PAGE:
Chunnamal ki Haveli in Katra Neel area is the only building that is still occupied.
New Delhi: In a dusty lane in Chandni Chowk, tucked amid bustling little shops, is a house where time keeps its date with history. And the pulse of a faded, glorious era still beats.
Once one of the grandest houses in the then most elite part of town, Chunnamal ki Haveli in old Delhi’s Chandni Chowk is now a pale shadow of its former magnificent self. The surroundings are cramped, the façade nondescript. But climb a few steps, and a beautiful old baroque mirror gives you a glimpse of its lost splendour.
Chunnamal ki Haveli in Katra Neel area of Chandni Chowk is the only haveli in the city still occupied by descendants of the original owner. Mr Anil Pershad, the sixth generation descendant of Rai Lala Chunnamal, resides here with his wife, two sons, daughters-in-law and grandchildren.
The sprawling haveli, which originally had 128 rooms, has a large courtyard at the center that opens up to a grand drawing room with huge mirrors, fireplaces on either side, ornate candelabra, antique chandeliers, a high ceiling, and beautiful carved furniture. The designs of the furniture have stayed unchanged over the decades, and been replicated every few years. “All my visitors are brought to this room,” he says.
Built on three floors, the haveli dates back to the Mughal era when Lala Chunnamal, a wealthy textile merchant and first municipal commissioner of British India, acquired it after 1857 and got it constructed in parts. Anil Pershad and his family occupy just 10 per cent of the haveli, with the rest of the rooms belonging to family members who have moved out being kept locked.
The ground floor, originally meant to host grand functions of the family, was rented out in 1971 to shop owners and has since been used for commercial purposes. The first floor has a large courtyard and the rooms currently occupied by the family. The courtyard was once also used for hosting elaborate, opulent weddings. Though time and disrepair have left their mark on the place, it still retains its architectural beauty and aura of grandness.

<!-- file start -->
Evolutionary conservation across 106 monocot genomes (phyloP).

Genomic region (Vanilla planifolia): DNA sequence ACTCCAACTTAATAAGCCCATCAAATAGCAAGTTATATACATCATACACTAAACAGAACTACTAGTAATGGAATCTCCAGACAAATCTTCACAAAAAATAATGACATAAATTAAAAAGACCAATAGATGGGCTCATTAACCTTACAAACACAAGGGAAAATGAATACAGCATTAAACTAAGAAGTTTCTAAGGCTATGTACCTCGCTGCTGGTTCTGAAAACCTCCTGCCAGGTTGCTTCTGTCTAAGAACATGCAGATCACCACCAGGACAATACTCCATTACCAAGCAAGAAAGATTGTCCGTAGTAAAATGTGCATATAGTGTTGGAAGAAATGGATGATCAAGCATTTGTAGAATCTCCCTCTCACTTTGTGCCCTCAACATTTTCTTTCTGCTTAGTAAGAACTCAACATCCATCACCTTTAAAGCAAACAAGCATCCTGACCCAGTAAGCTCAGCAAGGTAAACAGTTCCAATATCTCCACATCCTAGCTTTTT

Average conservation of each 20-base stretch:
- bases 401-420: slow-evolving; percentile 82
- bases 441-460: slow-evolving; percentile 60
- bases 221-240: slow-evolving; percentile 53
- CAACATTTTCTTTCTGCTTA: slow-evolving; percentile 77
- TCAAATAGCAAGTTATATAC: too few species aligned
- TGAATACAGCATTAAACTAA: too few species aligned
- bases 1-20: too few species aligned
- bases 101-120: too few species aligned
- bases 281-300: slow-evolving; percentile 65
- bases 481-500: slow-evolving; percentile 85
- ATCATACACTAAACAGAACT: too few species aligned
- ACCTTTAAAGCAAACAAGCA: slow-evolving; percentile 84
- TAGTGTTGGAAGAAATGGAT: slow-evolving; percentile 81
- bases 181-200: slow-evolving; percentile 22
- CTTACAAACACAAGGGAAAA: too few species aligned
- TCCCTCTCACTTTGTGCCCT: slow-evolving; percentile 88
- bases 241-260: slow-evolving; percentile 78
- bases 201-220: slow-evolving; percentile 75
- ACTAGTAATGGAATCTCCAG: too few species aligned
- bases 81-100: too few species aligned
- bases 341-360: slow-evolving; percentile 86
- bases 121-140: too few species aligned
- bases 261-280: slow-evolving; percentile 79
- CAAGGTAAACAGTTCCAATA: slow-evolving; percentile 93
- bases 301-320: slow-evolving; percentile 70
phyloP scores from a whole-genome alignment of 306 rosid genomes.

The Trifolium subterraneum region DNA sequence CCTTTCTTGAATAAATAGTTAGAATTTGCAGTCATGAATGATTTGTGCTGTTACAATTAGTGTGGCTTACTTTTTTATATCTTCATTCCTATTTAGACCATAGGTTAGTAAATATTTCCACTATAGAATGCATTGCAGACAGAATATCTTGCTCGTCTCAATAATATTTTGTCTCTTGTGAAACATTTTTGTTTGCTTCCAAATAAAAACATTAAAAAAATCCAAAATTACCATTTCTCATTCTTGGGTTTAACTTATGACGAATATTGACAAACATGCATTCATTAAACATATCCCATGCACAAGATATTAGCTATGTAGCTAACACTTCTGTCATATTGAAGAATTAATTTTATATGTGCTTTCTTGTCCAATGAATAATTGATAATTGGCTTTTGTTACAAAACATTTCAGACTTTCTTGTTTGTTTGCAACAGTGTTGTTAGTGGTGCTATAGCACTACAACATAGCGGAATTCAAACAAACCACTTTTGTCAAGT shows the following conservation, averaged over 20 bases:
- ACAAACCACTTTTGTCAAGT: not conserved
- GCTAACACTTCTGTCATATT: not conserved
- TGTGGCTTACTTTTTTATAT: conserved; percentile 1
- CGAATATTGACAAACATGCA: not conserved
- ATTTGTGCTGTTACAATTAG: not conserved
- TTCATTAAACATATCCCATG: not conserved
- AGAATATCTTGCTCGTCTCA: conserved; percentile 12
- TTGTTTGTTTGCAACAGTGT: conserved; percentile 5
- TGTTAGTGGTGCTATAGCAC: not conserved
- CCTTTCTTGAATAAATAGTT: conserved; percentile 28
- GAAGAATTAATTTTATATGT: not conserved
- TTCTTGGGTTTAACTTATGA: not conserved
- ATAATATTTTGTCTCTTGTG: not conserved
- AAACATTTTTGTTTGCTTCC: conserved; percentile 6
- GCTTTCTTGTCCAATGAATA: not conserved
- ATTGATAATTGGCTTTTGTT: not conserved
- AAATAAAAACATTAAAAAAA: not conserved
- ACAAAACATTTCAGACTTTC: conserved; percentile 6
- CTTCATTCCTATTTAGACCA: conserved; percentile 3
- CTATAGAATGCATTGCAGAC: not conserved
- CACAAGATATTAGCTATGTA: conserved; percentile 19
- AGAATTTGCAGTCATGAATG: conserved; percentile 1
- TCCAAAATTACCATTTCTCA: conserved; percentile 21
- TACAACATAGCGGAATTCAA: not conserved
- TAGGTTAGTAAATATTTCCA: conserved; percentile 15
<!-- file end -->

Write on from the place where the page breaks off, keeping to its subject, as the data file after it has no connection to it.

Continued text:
Saddened by the fact that the heritage building is losing its charm, Mr Pershad rues the lack of support from the government in preserving it. “Whatever I am doing is solely in my personal capacity. The facade has really deteriorated. When you stand outside, you don’t know you are standing in front of a haveli. Even if I want to start maintenance work, there is no single authority to give permission.
Some or the other construction keeps happening in the shops below and it is weakening the building,” says Mr Pershad, adding that he has written to North Delhi Municipal Corporation several times but to no avail. Talking about Haveli Dharampura, which was restored by MP Vijay Goel, he asks, “Has the government refurbished any haveli and set any example till date?”
The plan to restore havelis has drawn an unenthusiastic response from the government so far. Not very far from Chunnamal Haveli is Mirza Ghalib’s Haveli that was long neglected and encroached by squatters till recently when it was restored. Now a herita
ge site, it is said that Ghalib wrote some of his finest ghazals here. However, it is not being maintained properly even after the restoration.
“It is not befitting Ghal-ib’s standard and the government is not taking good care of it unlike in the West where they spread awareness and maintain such historical places, like the Shakespeare museum,” said Mr Pershad.
Similarly, nothing is left of Zeenat Mahal in Lal Kuan, except two arched gates with wires hanging over it. The palace was constructed in 1846 by the order of Zeenat Mahal, wife of the last Mughal emperor Bahadur Shah Zafar. It is said that residents would congregate near the gates to greet the empress when she entered or came out of the haveli. While some parts have been encroached by vendors and turned into shops, another section houses a government girls school.
Ghalib ki haveli is a known landmark in Chandni Chowk but there are several other such neglected gems tucked away in corners of old Delhi that draw no visitors for lack of awareness. For example, Haksar ki Haveli in Sitaram Bazar, said to be the home of Jawahar Lal Nehru’s in-laws and the place where he was married to Kamla Nehru, is in ruins.
Next to nothing survives of it and one would really have to challenge one’s imagination to recreate a scene from the days when it enjoyed its opulence. Barring two or three people in the lane where it is located, nobody seems to be even aware of its existence. It has been sold to a local distributor who now plans to turn it into a commercial property.